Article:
20 Jan

It’s just a short 118 page read. Large print. Never heard of it.owning your own shadow

And over and over again it quite simply left me saying, “Whoa.”

Robert Johnson’s Owning Your Own Shadow, dealing with the power of our unconscious self that we generally “fail to see or know” seemingly came out of nowhere. Actually, a friend ordered the book for me saying, “Read this.” I tend to mightily resist such forward demands. But, it was, after all, a wee little book.

And it’s ended up being something of a watershed moment for me. It’s put words to so much of what I’ve been experiencing and learning over the past decade or so. Scratch that. Over the past fifty years. But I suspect I wouldn’t have understood a word of it until now.

I continue to find that the deepest lessons of life are passed on by people, places, events, books, films etc. that I never saw coming. Truth has such an oblique approach. The more frontal and direct the approach “this movie/book/experience will change your life!” the more banal and bland it tends to be. At least for me.

Owning Your Own Shadow had me in the first two pages with this story which Johnson says was a favorite of Jung’s, demonstrating  how a basic truth “can be misused and subverted into an egocentric plaything.” I’d rather not dilute it with my own commentary. It speaks for itself.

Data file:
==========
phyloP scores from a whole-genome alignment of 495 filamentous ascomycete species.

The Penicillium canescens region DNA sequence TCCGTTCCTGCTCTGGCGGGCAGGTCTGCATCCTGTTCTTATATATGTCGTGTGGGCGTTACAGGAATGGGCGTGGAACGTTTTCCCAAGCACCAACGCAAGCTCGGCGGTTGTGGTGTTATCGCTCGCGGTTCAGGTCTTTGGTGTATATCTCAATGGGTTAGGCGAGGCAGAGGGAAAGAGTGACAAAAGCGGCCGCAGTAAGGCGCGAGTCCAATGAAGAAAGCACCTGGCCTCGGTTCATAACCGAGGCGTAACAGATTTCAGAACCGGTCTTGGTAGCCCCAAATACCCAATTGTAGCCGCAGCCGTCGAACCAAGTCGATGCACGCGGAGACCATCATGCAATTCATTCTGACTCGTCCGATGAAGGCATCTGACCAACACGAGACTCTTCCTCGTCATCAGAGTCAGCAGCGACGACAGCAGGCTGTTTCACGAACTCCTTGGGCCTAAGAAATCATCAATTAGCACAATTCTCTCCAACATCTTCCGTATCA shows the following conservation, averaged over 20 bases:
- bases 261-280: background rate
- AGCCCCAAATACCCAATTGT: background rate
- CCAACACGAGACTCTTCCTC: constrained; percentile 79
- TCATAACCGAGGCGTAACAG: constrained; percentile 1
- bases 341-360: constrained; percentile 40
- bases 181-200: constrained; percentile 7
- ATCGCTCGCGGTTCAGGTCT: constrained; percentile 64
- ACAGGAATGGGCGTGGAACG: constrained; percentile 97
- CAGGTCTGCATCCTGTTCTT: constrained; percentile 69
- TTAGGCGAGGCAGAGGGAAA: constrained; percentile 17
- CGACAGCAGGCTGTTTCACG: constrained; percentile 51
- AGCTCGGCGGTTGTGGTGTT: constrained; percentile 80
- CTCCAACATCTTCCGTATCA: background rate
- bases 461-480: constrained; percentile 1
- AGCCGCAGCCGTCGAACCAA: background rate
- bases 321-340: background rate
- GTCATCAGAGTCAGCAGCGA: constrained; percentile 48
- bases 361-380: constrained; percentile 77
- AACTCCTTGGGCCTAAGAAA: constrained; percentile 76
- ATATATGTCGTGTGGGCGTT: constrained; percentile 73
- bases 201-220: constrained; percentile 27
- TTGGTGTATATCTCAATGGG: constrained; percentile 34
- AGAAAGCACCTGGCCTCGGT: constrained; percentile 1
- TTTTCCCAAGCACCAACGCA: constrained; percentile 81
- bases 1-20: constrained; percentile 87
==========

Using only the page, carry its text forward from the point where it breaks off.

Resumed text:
The water of life, wishing to make itself known on the face of the earth, bubbled up in an artesian well and flowed without effort or limit. People came to drink of the magic water and were nourished by it, since it was so clean and pure and invigorating.

But humankind was not content to leave things in this Edenic state.

Gradually they began to fence the well, charge admission, claim ownership of the property around it, make elaborate laws as to who could come to the well, put locks on the gates. Soon the well was the property of the powerful and the elite.

The water was angry and offended; it stopped flowing and began to bubble up in another place.

The people who owned the first well were so engrossed in their power systems and ownership that they did not notice that the water had vanished. They continued selling the nonexistent water, and few people noticed that the true power was gone.

But some dissatisfied people searched with great courage and found the new artesian well.

Soon that well was under the control of the property owners, and the same fate overtook it.

The spring took itself to yet another place – and this has been going on throughout recorded history…


1 Comment

Posted by on January 20, 2014 in Books


Tags: , , , , , ,

One response to “whoa

  1. retroillini

    January 25, 2014 at 7:31 pm

    Johnson’s small He, She, We books gave me peace and understanding decades ago. Important author, I’d forgot. Glad you visited his shadow and reminded us…


Leave a Reply

Fill in your details below or click an icon to log in: Logo

You are commenting using your account. Log Out /  Change )

Google+ photo

You are commenting using your Google+ account. Log Out /  Change )

Twitter picture

You are commenting using your Twitter account. Log Out /  Change )

Facebook photo

You are commenting using your Facebook account. Log Out /  Change )


Connecting to %s

%d bloggers like this: